When Great Lives grates
Tales of lives lived well, or disgracefully, are always interesting, but what makes a good obit?
This article is taken from the July 2022 issue of The Critic. To get the full magazine why not subscribe? Right now we’re offering five issues for just £10.
Everybody loves reading a good “obit”. Tales of lives lived well, or disgracefully, are always interesting, which is why thousands of readers each day turn first to the obituary pages of the Times and the Telegraph. They may chortle, though the most vivid tributes often involve men and women who performed remarkable feats in times of conflict and then slipped gently back into civilian life.
The modern obituary was shaped by Hugh Massingberd of the Telegraph — “Massivesnob”, to the mockers of Private Eye. He did not invent the coded phrases that carry so much freight, the crashing bore “who could be a handful after dinner”, or the tub-thumper “who held firm views”. But, encouraged by his editor, Max Hastings, he added a few of his own. Perhaps the supreme example was the aristocrat, a well-known flasher, who was described as “an uncompromisingly direct ladies’ man”.
The programme tends to find expert witnesses, who can embellish the lives of people they knew well for the benefit of listeners who did not
There are good obits on Radio 4, where Last Word goes out on Friday afternoons. Matthew Bannister makes an ideal presenter, being respectful while introducing, where necessary, a light touch. He mixes the subjects up, moving last month from Lester Piggott to Anne Howells, the superb mezzo-soprano. And the programme tends to find expert witnesses, who can embellish the lives of people they knew well for the benefit of listeners who did not know them, and may never have heard of them.
A recent Last Word featured Kay Mellor, the prolific television dramatist best-known for Band of Gold, the series about Bradford prostitutes. Mellor endured a rough childhood in Yorkshire, and had a child when she was 16. It was a tough start, but she ended her life in triumph, and made a good subject for Bannister and his team.
The other obits show on Radio 4 is Great Lives, presented by Matthew Parris, which goes out on Tuesday afternoons. Parris enjoys a freer hand than Bannister because he asks questions of his guest, who has chosen the subject of “a great life”, and also the person summoned to help justify the selection. Parris can be a bit doubtful at times, which is only right. There’s no point just nodding these folk through nem con.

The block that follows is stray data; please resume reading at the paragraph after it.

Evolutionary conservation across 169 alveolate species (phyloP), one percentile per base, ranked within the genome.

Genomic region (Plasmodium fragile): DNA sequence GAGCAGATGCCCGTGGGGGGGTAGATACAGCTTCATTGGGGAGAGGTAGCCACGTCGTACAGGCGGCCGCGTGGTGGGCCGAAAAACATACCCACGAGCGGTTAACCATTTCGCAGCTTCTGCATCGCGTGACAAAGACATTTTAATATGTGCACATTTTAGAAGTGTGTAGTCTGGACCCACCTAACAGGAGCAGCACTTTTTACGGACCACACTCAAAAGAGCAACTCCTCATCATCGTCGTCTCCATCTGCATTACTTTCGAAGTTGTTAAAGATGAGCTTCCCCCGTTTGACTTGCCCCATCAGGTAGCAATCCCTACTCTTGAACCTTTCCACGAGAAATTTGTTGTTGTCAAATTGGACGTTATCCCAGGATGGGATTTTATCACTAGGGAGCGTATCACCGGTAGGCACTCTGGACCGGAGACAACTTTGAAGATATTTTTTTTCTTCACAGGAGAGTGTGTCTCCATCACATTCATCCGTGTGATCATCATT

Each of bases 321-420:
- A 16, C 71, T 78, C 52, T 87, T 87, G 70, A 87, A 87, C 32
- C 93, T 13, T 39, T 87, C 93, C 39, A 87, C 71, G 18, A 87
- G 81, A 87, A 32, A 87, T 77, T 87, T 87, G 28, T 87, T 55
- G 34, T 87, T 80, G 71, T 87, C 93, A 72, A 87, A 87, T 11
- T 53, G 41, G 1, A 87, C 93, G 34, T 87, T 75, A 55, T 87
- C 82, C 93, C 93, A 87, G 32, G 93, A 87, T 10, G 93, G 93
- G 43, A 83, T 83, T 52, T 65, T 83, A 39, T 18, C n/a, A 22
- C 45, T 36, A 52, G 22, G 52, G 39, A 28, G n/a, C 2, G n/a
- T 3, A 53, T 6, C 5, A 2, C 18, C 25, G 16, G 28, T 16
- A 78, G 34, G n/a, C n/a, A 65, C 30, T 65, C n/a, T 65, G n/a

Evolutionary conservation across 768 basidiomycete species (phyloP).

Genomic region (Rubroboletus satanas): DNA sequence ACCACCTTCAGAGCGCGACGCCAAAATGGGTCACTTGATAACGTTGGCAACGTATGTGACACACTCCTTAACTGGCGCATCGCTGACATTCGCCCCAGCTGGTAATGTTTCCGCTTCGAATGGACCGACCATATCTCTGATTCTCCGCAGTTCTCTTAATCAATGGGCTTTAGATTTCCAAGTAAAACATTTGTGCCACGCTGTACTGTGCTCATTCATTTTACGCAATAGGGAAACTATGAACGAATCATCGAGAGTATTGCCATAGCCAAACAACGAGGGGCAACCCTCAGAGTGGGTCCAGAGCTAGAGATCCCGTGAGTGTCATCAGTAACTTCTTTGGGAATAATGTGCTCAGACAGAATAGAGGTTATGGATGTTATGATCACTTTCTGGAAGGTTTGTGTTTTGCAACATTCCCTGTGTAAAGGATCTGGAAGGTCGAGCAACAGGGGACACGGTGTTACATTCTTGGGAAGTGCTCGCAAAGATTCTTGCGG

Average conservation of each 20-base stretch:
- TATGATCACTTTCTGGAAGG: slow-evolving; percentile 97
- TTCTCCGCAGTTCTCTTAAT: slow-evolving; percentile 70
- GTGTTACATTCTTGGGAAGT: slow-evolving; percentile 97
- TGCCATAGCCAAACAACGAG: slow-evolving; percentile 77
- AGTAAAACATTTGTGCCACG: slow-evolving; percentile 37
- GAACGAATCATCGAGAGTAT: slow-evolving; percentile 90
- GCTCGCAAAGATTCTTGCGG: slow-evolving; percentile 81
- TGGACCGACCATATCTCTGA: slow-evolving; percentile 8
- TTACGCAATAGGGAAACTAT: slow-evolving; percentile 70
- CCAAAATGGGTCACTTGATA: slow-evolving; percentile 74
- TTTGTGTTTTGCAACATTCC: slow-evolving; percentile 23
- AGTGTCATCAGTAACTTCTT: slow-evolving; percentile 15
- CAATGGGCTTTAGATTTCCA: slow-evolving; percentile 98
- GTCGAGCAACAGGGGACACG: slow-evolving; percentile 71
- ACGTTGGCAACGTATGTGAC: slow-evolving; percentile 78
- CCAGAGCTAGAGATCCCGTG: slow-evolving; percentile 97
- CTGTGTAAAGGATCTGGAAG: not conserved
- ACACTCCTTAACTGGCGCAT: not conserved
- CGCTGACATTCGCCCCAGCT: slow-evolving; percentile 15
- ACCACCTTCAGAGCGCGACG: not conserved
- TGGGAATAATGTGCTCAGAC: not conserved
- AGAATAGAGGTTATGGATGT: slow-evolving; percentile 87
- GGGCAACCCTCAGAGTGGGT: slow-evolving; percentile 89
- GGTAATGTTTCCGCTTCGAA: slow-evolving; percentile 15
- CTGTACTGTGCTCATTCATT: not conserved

Judy Garland, chosen recently by Susie Boyt, was hardly a controversial choice. The incomparable Judy was described by Fred Astaire as the greatest entertainer of all. He was slightly mistaken. Astaire himself was surely the greatest star; dancer supreme, and a magnificent, entirely natural singer. “If I want to know whether one of our songs works,” said George Gershwin, “I have only to listen to Fred sing it.”
In the Seventies, when his chat show was going strong, Michael Parkinson had Astaire on. The star turned up for his rehearsal with the band at Maida Vale with the sheet music of “A Foggy Day”. Parky noticed an inscription, and moved closer to read: “To Fred, with love, George”. Gosh. It’s hard not to stifle a blub.
Parris, whose instincts are sound, was unusually indulgent when Terry Christian was invited to talk about his great life, Tony Wilson. Christian, known vaguely three decades ago for hosting television shows for the slow-witted, came across as a preposterous character. With age, his Mancunian accent, which always sounded affected, has become even more exaggerated, so that a simple word like “life” becomes “liiiiife”. It’s a tribute act to a tribute act.
Wilson himself was ridiculous, so it added up, after a fashion. A friend who knew him at Cambridge, where they were contemporaries, said Wilson was an amiable chap, and he was certainly a capable news anchor for Granada Television in the Seventies, even if he had a touch of the Nick Robinsons, thinking that the show was all about himself. Then the rot set in. He hung on to the fag-end of punk rock, recast himself as a middle-aged groover, and was dubbed “Mr Manchester” by the likes of Christian, who said, without a trace of self-mockery, “we were his serfs”.
Parris can be a bit doubtful at times, which is only right. There’s no point just nodding these folk through nem con
This inadvertently amusing half hour brought us, in the expert’s role, Paul Morley, who has been writing about popular culture for four decades without ever persuading readers he can sit on the toilet the right way. The words of Lorenz Hart from Pal Joey spring to mind: “I was reading Schopenhauer last night — and I think that Schopenhauer was right”.
Christian and Morley: what a pair! Warming to the theme of Manchester as a world capital of kulcher, not to mention self-admiration, Morley declared that people in less celebrated cities were envious of what they got up to. It was gruesome stuff , but you had to keep listening, to find out what depths of self-deception they were prepared to plumb.
Parris should really have reached for the cane. Instead, he nodded along, and at the end told them that, all things being equal, he would like to have met the subject of this flatulent hagiography. You wouldn’t, Matthew. You would have found him to be a quasi-intellectual from Bramhall, who paddled in the shallow waters of popular culture, where quoting Matthew Arnold may persuade a few biddable fellow travellers that you are a bit of a “character”. A great life? Nowhere near.
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